## DEV Community

Simon Pfeiffer for Codesphere Inc.

Posted on • Updated on

# Pathfinding with Javascript: The A* Algorithm

There has been no shortage of academic research into finding efficient ways to find paths. Its use in games, logistics, and mapping makes it an important topic for any aspiring programmer to try their hand in.

One of the most famous algorithms for computing the quickest route between two points is the A* algorithm. In this article, we’ll go over how A* works and even do a quick implementation of the algorithm in Javascript.

### What is the A* algorithm?

A* is an improved version of Dijkstra’s search algorithm that was developed at the Stanford Research Institute. It makes use of heuristics(educated guesses that help reduce the time taken to compute the result) to increase its performance and efficiency. Unlike Dijkstra, this algorithm is specific i.e. it only finds the shortest path from one point to another instead of all possible end-points. It is used in online maps, video games, artificial intelligence, and other similar applications.

### Implementation

In our Javascript implementation, we will use arrays to track our path over a grid but we can use other data structures like a heap or a graph to improve the overall performance of our code. You can find the complete code below:

A* works by considering all the adjacent points around our starting point and computing a cost function(Which you can think of as time or distance) for each of the adjacent points. Since our goal in pathfinding is to find the path that requires the least cost, we will then explore the option that has the least cost, and repeat this process until we reach our end point.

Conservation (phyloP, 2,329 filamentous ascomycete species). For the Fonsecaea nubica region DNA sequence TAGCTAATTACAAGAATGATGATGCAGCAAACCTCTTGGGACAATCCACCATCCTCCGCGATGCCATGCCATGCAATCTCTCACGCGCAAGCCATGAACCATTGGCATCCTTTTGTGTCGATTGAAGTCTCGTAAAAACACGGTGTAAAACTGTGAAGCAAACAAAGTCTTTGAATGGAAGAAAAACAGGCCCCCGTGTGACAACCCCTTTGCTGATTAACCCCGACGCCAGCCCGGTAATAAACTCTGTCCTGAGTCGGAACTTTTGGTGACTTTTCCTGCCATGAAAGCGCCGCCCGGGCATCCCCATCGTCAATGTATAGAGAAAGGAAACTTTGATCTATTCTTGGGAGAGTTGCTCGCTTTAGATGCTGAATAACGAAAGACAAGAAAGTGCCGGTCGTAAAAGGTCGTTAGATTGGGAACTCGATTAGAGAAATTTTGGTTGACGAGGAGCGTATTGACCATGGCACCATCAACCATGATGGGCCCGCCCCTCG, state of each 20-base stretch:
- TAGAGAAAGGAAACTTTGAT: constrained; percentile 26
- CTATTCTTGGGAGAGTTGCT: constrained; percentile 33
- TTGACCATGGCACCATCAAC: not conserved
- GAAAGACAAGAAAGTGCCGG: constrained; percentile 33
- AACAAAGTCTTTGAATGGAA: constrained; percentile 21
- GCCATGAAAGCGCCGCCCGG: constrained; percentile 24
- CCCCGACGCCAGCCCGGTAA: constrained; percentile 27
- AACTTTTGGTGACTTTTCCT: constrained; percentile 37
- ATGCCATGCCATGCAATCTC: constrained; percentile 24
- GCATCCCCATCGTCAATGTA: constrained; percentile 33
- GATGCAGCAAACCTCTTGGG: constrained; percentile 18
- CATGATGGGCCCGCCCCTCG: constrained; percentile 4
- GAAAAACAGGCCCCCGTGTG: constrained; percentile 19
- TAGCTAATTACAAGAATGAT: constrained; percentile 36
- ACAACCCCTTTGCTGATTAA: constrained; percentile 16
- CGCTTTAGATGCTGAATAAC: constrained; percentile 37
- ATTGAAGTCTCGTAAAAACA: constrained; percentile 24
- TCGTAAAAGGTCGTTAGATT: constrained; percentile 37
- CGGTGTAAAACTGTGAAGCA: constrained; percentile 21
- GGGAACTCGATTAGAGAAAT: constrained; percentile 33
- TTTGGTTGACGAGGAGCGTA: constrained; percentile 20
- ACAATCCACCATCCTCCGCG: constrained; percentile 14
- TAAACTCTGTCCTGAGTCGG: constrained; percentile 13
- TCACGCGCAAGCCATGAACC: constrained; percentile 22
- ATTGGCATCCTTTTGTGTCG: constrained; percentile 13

The cost value of a point is computed by adding the distance from that point to our starting point, to the distance from that point to the ending point. Note that since we are working over a grid, we are using what’s called the taxicab norm to measure distance(The sum of horizontal and vertical differences between the points). The way you choose to measure distance is going to depend on the problem you are working on. For example, if your agent is able to move diagonally on the grid, you probably would use the euclidean norm.

There you have it! We just implemented a basic version of the A* search algorithm in JavaScript. You can take this to the next level by adding obstacles, allowing diagonals, etc. You can even create an animation that shows the path being traced from the starting point to the end.

No matter what you’re developing, you don’t want to be bogged down by your computer’s infrastructure. At Codesphere, we’re building an all-in-one development platform that lets you develop with the full power of the cloud behind you.

Let us know in the comments how you plan to use this algorithm.
Happy coding!

## Top comments (6)

DjMisterJon

what is this `if (openSet[i].f < openSet[lowestIndex]) {` ?
Compare number and obj instance ?

Simon Pfeiffer

Good catch! It should be openSet[lowestIndex].f, since we are comparing the cost values. Fixing the gist now

pmcorrea

Small question, is it pronounced “A star”?

Simon Pfeiffer

Yep!

George WL

I've never seen it pronounced out loud to be honest

Tony

I converted it to use a canvas, added diagonal movement, and added obstacles. It works well. I'm hoping to use it to draw lines in a flow chart script. Thanks for the help!